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The right choice for the 9th black robe

Tribune Staff • Feb 7, 2017 at 1:00 PM

The nomination of federal Judge Neil Gorsuch for the U.S. Supreme Court has not-unexpectedly received some opposition from the left, but it’s not anywhere near the vitriol — warranted or not — met by other President Donald Trump nominees.

Maybe because Gorsuch appears to be a solid choice for the court.

If he gets the Senate’s blessing, Gorsuch, 49, would fill the vacancy created by the death of Justice Antonin Scalia a year ago this month. Many say Gorsuch’s views align with that of the late Scalia.

To be sure, Democrats, civil rights groups, and advocates of gay and abortion rights have widely panned the selection. And, naturally, Republicans, Pro-Life supporters and conservative groups have praised it.

That was all to be expected.

As a judge on the Denver-based 10th U.S. Circuit Court, Gorsuch has supported states rights over federal government overreach. Over the years, according to an Associated Press report, Gorsuch has argued for a federal hands-off approach toward an e-commerce tax in Colorado, for letting Oklahoma use state law to bar convicts from arguing their lawyer was ineffective, and for tribal jurisdiction over crimes on Indian lands in Utah.

Basically, Gorsuch doesn’t think the federal government, even courts, should get in the way of the freedoms and pursuit of happiness that American citizens are guaranteed by the Constitution. And from what we’ve read and heard, he is a proponent of upholding the Constitution and not “interpreting” it.

"Federal courts aren't free to intervene in any old dispute and rule any way they wish," he wrote in 2014.

The above quote regarded a dissent from the appeals court majority when it allowed a federal challenge to the Colorado voter-approved law requiring public approval of new taxes.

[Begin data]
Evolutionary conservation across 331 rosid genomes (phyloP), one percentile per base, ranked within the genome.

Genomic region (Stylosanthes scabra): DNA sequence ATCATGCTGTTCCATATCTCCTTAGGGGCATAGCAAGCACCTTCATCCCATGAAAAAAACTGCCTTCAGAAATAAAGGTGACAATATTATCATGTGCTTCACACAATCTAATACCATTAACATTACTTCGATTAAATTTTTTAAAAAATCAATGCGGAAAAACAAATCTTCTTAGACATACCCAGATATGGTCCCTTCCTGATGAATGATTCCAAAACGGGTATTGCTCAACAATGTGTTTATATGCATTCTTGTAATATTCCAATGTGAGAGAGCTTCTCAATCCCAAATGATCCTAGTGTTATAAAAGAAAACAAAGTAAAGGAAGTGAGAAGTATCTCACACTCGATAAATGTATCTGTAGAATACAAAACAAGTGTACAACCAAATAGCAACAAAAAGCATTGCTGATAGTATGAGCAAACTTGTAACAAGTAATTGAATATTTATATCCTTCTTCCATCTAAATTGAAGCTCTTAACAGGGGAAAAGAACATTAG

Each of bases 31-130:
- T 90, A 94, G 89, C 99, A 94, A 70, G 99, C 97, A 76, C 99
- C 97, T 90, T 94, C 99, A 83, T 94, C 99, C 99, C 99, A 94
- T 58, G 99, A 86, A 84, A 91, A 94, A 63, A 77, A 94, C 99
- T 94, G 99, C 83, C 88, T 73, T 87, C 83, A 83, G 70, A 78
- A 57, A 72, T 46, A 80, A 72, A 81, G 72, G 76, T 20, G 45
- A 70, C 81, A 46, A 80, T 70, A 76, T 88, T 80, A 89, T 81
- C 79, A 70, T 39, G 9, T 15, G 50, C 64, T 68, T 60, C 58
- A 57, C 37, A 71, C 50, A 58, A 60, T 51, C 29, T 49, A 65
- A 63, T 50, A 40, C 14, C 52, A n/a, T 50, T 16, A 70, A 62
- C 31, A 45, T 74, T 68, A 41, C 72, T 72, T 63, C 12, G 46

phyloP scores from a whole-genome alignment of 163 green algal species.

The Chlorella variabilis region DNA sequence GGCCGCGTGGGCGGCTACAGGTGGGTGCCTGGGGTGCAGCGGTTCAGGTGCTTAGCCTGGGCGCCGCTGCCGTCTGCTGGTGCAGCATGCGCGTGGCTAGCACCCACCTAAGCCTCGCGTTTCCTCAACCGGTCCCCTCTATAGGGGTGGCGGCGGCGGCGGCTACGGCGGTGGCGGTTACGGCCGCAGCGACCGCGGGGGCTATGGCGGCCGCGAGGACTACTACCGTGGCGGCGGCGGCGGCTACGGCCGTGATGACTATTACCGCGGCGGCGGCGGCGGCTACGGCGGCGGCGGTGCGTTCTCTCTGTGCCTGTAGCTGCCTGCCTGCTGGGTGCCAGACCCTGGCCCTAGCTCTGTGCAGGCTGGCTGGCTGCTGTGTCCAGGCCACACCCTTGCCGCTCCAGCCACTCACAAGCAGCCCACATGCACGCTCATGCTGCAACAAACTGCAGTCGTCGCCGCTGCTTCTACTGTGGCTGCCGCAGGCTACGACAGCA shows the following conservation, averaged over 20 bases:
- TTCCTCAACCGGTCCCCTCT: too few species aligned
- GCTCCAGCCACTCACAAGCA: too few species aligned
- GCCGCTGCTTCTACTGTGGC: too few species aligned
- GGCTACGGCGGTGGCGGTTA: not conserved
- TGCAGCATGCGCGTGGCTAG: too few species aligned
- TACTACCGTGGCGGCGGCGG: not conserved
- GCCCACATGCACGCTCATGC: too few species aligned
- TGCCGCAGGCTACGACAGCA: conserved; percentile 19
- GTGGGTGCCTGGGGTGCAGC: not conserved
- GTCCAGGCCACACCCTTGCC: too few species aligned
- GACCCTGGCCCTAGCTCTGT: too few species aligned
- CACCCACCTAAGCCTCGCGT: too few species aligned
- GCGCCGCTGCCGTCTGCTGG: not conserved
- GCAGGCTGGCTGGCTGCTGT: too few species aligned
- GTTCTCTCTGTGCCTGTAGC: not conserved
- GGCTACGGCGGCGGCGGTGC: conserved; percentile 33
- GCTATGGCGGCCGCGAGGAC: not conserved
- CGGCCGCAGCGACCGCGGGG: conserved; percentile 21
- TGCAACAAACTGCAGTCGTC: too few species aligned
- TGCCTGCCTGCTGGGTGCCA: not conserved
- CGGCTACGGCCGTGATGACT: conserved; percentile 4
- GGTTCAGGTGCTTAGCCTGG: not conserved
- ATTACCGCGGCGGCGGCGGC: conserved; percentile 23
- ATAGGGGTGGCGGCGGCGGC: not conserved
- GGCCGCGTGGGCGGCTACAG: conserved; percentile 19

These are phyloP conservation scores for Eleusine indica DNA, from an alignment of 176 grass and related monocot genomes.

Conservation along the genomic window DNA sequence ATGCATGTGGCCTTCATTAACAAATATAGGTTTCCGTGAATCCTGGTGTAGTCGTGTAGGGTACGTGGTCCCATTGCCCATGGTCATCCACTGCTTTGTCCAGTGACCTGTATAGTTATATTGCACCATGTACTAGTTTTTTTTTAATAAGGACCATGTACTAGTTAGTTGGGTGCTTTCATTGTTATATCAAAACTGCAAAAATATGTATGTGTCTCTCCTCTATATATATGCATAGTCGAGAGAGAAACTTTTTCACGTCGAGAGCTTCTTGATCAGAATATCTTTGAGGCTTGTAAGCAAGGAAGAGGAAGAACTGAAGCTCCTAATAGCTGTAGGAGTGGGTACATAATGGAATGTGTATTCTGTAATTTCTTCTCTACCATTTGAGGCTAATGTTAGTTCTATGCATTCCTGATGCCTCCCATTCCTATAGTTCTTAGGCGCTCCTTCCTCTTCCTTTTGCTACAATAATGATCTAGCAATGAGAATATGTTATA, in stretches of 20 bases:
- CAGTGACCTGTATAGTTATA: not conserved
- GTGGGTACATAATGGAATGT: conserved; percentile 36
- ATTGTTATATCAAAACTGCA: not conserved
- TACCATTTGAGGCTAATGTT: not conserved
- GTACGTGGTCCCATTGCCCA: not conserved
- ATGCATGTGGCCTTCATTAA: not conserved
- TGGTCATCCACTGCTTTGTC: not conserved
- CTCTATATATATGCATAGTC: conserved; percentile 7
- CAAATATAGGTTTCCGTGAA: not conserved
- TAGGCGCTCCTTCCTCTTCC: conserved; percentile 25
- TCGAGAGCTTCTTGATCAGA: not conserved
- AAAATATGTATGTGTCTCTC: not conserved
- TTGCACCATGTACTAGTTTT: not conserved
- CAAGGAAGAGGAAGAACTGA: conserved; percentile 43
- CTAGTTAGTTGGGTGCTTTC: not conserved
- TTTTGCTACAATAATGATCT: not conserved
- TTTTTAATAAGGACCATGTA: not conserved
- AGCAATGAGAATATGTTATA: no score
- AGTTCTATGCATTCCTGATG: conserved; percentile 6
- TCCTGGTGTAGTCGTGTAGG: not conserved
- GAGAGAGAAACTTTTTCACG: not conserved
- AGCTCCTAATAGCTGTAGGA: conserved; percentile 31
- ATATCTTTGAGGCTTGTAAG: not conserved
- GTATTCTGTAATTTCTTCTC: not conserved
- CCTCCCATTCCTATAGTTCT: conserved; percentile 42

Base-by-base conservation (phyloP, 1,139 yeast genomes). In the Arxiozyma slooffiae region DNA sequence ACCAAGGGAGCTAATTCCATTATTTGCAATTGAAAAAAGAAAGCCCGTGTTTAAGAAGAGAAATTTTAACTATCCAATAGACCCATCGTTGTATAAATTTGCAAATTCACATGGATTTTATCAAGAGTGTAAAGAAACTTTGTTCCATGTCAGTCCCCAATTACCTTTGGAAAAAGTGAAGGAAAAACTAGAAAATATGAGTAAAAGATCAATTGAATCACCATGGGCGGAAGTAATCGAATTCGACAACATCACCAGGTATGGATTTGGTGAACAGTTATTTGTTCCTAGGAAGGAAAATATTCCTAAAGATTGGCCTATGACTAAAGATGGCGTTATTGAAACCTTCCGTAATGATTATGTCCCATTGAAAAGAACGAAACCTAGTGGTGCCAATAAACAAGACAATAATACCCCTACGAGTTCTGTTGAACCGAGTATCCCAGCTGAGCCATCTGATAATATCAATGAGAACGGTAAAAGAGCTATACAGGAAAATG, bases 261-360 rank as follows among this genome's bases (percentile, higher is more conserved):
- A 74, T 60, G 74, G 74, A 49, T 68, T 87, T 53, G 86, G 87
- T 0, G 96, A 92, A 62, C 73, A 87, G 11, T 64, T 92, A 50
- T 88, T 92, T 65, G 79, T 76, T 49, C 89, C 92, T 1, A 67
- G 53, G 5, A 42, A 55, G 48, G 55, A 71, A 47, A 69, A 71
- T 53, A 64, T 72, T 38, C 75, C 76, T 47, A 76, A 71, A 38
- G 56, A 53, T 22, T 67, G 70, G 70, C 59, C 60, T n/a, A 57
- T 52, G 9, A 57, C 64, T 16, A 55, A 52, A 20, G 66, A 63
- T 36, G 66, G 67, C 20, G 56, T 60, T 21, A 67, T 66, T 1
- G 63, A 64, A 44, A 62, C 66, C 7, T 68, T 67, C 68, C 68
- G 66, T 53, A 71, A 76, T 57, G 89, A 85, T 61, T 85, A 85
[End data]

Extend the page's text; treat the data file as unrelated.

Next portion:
In a 2015 case, Gorsuch said that the federal government should exercise "diffused and divided power, the better to prevent its abuse."

Perhaps Gorsuch is more the right choice for the Supreme Court than even the president knows. In fact, it could come back to haunt Trump.

Alexander "Sasha" Volokh, a professor at the Emory University School of Law in Atlanta, Georgia, told the Associated Press that Gorsuch's views on the power of federal agencies could be particularly important with Trump in the White House.

"For anyone who is concerned about abuses of power under Trump, that sort of person would really welcome a theory that would limit how much authority the agencies would have to say what the statutes mean,” Volokh said.

It wasn’t right for Republicans to stonewall President Obama’s nomination of Merrick Garland for the same Supreme Court seat nearly a year ago. Garland should have had a fair hearing.

But revenge is not in order here. Gorsuch deserves a fair Senate hearing and, if he passes muster, confirmed.

Listen, no Supreme Court nominee is going to be universally praised. It’s a political appointment, and with that comes the baggage of our deeply divided nation. But it appears the new president has named the right one to take the ninth black robe off the hook.

Our Views reflects the majority opinion of the members of the Grand Haven Tribune editorial board: Kevin Hook, Matt DeYoung, Alex Doty and Mark Brooky. What do you think? E-mail us a letter to the editor to news@grandhaventribune.com or log-in to our website and leave a comment below.

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